Now I'm inspired to start my own family scrapbook.

Friday, November 7, 2008

A Little Peace

Now that the elections are over, we can all use: All it takes is....

Dover, Ohio, USA A four-year-old girl expresses herself. Freedom of speech was guaranteed by the Bill of Rights in 1791.

Barbara Kerley has written another exceptional book with a great message and photos that touch my heart. I found a wonderful author interview of her at Becky's Book Reviews.

The text within A Little Peace is simple, yet rich and the back pages of this book are informative with a world map and caption of where each photo was taken. Under each caption a tidbit of historical/cultural information is added. It's perfect for little ones and photo buffs too!

We're nearing the end of 2008 with the holidays coming and families getting together. Let's all hope for a little peace around the world.
Oh... and Mom, if your're reading this, do you think you can knit me a little hat like the one in this post?

Wednesday, November 5, 2008

President Barack Obama

"Our trials and triumphs became at once unique and universal, black and more than black; in chronicling our journey, the stories and songs gave us a means to reclaim memories that we didn't need to feel shamed about, memories more accessible than those of ancient Egypt, memories that all people might study and cherish - and with which we could start to rebuild.

...I also felt for the first time how that spirit carried within it, nascent, incomplete, the possibility of moving beyond our narrow dreams. The audacity of hope! I still remember my grandmother singing in the house, 'There's a bright side somewhere... don't rest till you find it...' "

- Dreams from My Father by Barack Obama, p. 294

Saturday, November 1, 2008

Amadi's Snowman: Interview with Author Katia Novet Saint-Lot and Artist Dimitrea Tokunbo

Bees Knees Reads is thrilled to host the first online global virtual book-tour interview with author of Amadi's Snowman, Katia Novet Saint-Lot and Artist Dimitrea Tokunbo. A review of their book can be found here on our September 10th post.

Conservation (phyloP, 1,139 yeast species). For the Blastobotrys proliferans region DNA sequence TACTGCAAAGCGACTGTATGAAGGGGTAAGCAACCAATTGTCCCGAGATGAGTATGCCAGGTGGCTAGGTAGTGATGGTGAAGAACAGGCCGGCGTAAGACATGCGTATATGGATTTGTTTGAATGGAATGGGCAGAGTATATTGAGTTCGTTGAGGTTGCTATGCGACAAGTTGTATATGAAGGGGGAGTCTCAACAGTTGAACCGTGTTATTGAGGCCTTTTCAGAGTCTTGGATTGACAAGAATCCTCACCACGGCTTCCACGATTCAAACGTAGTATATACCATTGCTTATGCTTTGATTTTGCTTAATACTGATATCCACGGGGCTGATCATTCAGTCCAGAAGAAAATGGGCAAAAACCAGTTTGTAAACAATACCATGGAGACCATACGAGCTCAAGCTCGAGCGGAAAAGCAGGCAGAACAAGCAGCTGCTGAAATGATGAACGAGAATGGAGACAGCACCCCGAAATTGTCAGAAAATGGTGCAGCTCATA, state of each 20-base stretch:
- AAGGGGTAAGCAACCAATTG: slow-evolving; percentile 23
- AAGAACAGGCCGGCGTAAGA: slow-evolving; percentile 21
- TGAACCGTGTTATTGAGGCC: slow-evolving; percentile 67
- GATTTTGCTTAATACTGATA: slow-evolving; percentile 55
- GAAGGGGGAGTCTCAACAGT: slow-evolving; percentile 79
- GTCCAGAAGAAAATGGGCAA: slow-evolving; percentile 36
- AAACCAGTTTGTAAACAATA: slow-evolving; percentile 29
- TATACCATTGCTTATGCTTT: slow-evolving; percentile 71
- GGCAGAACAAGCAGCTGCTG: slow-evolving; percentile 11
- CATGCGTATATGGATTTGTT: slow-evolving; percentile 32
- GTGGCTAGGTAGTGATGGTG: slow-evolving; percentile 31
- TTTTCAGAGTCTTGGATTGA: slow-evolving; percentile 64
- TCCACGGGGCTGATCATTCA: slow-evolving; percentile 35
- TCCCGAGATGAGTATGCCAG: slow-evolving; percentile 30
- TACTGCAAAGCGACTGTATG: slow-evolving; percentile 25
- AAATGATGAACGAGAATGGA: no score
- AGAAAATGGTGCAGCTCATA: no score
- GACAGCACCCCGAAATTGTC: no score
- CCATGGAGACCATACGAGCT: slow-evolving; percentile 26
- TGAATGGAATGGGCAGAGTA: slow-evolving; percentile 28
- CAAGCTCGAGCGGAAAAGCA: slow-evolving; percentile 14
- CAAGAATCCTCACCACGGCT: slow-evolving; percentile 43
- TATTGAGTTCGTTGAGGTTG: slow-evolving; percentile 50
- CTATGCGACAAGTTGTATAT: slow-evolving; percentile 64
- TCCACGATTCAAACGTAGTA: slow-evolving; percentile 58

Interview with Katia Novet Saint-Lot:
Please tell us about your childhood. What was it like? Where were you raised? Do you have any siblings?
I was raised in Paris, France. But we spent most summers in Spain, with my mother's family. And yes, I have one sister and one brother. I'm the oldest. I don't honestly remember that much from my childhood. More like flashes. Piano lessons. Reading. Going to school, sometimes liking it, other times hating it. Getting into fights with my sister. I was rather shy, and often felt "different". My mother didn't speak French very well, children with diverse backgrounds like me were not many.

As a child did you read a lot? Tell us some of your favorite picture books.
Yes, I was a voracious reader from the moment I could read. But I don't remember reading picture books. We didn't have a lot of money, and there were no books at home. And when I started borrowing books at the library, they were novels. I read practically all the books from the Comtesse de Segur, Alexandre Dumas, and Enyd Blyton. Later on, Nancy Drew.

I read that you travel a lot with your family as your husband works with UNICEF. Please tell us some of the exciting places you’ve lived and tell us a little bit about where you are living now.
Frankly, the most exciting place I've lived in, for me, has been Brooklyn, in New York. I loved it there. I loved that I could do anything : African dance, one evening, opera, the next, salsa dancing another, restaurants from all over the world, people from all over the world, and it was affordable. I adored my life in New York. India has been great, too, it is such a rich place in terms of culture, colors, architecture... One is constantly on sensory overload here. And there is always something intriguing and interesting happening.

Do you have children? Yes, I have two daughters, 8 and 4 years old.
Where in Africa was your family living when you wrote the story Amadi’s Snowman? Please tell us in detail about the culture there, traditions, language…
We lived in Enugu, Nigeria. Enugu was the capital of the short-lived Biafra Republic. The language spoken there is Igbo. One thing I loved - even though I think it's important to stay clear from the tendency to view Africa as one country, as opposed to a continent with many different countries - is the joy of the people. I'm talking about West Africa, here. I have not been to East Africa, and I'm told it's very different. But I found that in spite of all the hardships, there is a spirit of joy, in the places I visited in West Africa. I loved it, when I drove to fetch my daughter at school, in Enugu, that I would pass by small sheds that had African music blaring out. I loved the way women walk, their back very straight, balancing their hips. Asia is very different in that respect.